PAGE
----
The introduction of debit cards will reduce cash transactions and improve tax collection.
The Locker Committee to reduce cash use, headed by Prime Minister's Office director general Harel Locker, released the chapter dealing with debit card use today. Unlike standard Israeli credit cards, which charge the cardholder’s bank account once on a month on a fixed date, debit cards charge the bank account at the time of the transaction. The aim of the process is to improve tax collection, which will lead to a larger tax base, and to combat financial crime and money laundering.
According to the guidelines, businesses will be guaranteed payment within three days of the transaction, through arrangements between the credit card company, bank clearance, and the business, unlike the current system, in which businesses are paid monthly. Furthermore, the Supervisor of Banks will also rule that there should be no "line" fees for debit transactions, making debit card use cheaper than withdrawing cash.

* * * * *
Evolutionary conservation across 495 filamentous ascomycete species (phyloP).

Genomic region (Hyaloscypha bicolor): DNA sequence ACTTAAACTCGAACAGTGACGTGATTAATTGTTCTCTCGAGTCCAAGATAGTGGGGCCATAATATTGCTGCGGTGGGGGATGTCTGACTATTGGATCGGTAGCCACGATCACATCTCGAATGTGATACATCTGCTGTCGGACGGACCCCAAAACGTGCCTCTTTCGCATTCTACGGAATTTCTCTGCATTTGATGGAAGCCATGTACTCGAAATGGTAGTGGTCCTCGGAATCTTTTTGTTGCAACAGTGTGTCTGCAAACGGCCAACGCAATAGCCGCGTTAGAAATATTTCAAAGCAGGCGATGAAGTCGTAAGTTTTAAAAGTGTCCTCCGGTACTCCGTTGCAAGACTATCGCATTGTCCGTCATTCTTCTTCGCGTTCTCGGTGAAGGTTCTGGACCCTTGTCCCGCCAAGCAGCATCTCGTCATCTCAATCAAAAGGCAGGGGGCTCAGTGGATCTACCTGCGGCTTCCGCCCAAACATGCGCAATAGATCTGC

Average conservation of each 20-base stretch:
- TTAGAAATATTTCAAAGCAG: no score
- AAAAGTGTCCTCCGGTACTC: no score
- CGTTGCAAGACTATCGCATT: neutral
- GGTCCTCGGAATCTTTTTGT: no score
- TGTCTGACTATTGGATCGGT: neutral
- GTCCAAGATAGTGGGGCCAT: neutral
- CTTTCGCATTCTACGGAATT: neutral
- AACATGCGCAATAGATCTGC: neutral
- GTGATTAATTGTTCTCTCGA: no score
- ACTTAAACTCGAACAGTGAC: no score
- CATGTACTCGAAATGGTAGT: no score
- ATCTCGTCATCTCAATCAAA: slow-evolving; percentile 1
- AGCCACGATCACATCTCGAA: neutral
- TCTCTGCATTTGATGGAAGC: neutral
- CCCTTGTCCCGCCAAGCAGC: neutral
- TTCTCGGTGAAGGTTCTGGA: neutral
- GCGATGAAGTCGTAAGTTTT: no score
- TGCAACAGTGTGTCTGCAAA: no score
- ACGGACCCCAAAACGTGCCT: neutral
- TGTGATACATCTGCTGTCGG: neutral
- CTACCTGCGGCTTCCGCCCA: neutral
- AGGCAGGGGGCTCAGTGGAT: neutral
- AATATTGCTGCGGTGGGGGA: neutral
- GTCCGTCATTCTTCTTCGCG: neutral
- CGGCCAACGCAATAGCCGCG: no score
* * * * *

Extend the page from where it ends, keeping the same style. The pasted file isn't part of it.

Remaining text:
Another recommendation is that the Antitrust Authority head immediately enact laws to separate cross-commissions on transactions made using debit cards, to accurately reflect the risks and costs to the credit card companies, by reducing the cross-commission from the current 0.735% on each transaction, to just 0.2%, similar to rates in other developed countries.
Another recommendation made the by the committee is for the Supervisor of Banks to issue immediate instructions to the banking system for debit cards to allow ATM cash withdrawals, so they may be marketed as an off-the-shelf product to the banks’ customers for banking transactions, with regulated, lower monthly fees. The committee also asks that ATM systems be connected to the debit system, which will allow for competition among card processors. Currently, ATM systems are not linked to the Automatic Banking Services system used by Israeli banks and credit card companies.
The Israel Postal Bank is also expected to be part of the new market. The committee asks to allow the Postal Bank and other bodies to issue pre-paid shekel debit cards up to NIS 10,000, with the Postal Bank required to issue debit cards on demand, and the opening of necessary bank accounts. Banks will also be required to issue debit cards on demand. More importantly, the committee has asked to ensure that the existing restrictions on debtors of limited means (in accordance with the Baliff’s Law for seizure of goods) not be applicable to debit cards.
Published by Globes [online], Israel business news - www.globes-online.com - on March 19, 2014
© Copyright of Globes Publisher Itonut (1983) Ltd. 2014
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